Staying in with Debra Purdy Kong

I’m delighted to be featured at Linda’s Book Bag today! She has a wonderful “Staying in With Linda” segment that I enjoy reading every week.

Linda's Book Bag

Knock Knock, front cover

What with one thing and two others it’s been a bit manic here on the blog of late so it gives me great pleasure to put my feet up and stay in with Debra Purdy Kong today whilst she tells me all about one of her books.

Staying in with Debra Purdy Kong

Welcome to Linda’s Book Bag, Debra. Thank you for agreeing to stay in with me.

It’s a pleasure, and thank you for the invitation.

Tell me, which of your books have you brought along to share this evening and why have you chosen it?

Knock Knock, front cover

I’ve brought my latest mystery novel,Knock Knock which was published in November 2017 and is #5 in the Casey Holland series. It’s been a long and interesting journey to write about the same protagonist all these years and I’m pleased, not to mention a little relieved, to have finally finished this book!

(I’m…

View original post 854 more words

Researching the Ten Pound Poms

Sydney_Opera_House_Sails_edit02[1]Last week, I blogged about listening to a radio show on coded knitting that inadvertently sparked ideas for a new novel. This week, novel research is being approached from the opposite direction. The work is written, but now I need to flesh out the details.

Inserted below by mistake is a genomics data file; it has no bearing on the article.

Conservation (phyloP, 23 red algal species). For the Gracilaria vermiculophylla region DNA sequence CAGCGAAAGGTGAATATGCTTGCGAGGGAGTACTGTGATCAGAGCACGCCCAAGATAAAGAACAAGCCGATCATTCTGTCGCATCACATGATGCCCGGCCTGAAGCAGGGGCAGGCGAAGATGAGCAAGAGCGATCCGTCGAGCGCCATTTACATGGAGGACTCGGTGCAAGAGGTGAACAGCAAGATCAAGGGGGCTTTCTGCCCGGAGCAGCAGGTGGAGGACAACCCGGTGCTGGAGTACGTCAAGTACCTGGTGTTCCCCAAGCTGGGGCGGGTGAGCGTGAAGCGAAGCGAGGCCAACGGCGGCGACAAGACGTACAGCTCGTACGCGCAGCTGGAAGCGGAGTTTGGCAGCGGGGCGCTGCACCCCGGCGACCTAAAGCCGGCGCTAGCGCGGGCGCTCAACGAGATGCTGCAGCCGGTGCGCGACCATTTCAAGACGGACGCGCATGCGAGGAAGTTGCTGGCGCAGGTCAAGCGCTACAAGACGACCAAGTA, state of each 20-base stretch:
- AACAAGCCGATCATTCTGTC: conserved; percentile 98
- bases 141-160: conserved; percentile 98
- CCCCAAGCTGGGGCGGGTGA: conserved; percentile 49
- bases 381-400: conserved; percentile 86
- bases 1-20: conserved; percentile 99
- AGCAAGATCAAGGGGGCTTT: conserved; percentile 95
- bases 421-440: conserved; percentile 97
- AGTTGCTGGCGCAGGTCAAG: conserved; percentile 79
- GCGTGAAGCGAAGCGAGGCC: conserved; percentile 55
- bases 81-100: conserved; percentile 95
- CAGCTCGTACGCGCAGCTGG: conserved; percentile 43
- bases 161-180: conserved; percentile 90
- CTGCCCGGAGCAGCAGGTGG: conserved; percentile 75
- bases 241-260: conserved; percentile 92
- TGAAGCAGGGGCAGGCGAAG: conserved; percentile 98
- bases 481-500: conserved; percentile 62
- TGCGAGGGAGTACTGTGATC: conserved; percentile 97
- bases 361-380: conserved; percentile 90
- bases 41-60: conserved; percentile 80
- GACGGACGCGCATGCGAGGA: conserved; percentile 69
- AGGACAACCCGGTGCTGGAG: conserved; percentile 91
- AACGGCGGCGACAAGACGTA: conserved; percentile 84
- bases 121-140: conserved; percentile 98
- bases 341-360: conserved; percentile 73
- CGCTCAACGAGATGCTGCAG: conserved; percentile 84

One section of the contemporary fantasy I’m writing takes place in York, England in the 1950s. My protagonist, a widow with two young children, needs to flee the country to escape her wealthy, predatory father-in-law who’s scheming to take her children away.

Originally, I thought she’d go to South Africa, but after reading a few pages aloud to my critique group, two key questions came up. Why South Africa and how could she afford it? Good questions indeed. I began some research and soon came across an article about the “Ten Pound Poms” as the Australians once called British citizens who migrated to Australia and New Zealand after WWII.

You see, after the war, the Australian government decided it needed British workers (partly due to the Australian government’s racist whites-only policy back then) to build its economy, so they offered passage for only ten pounds, including free passage for kids. Tired of food rationing and probably the weather, among other things, nearly 400,000 Britons applied in the first year alone. The catch to the offer was that the Britons would have to stay for two years before they were allowed to return. Otherwise, they’d have to pay back the full fare.

Many built new lives there, but a minority loafed around not doing much of anything until they could return home, according to the article HERE. Also, those without money were shuffled into former army barracks when they arrived, so needless to say, conditions were less than ideal.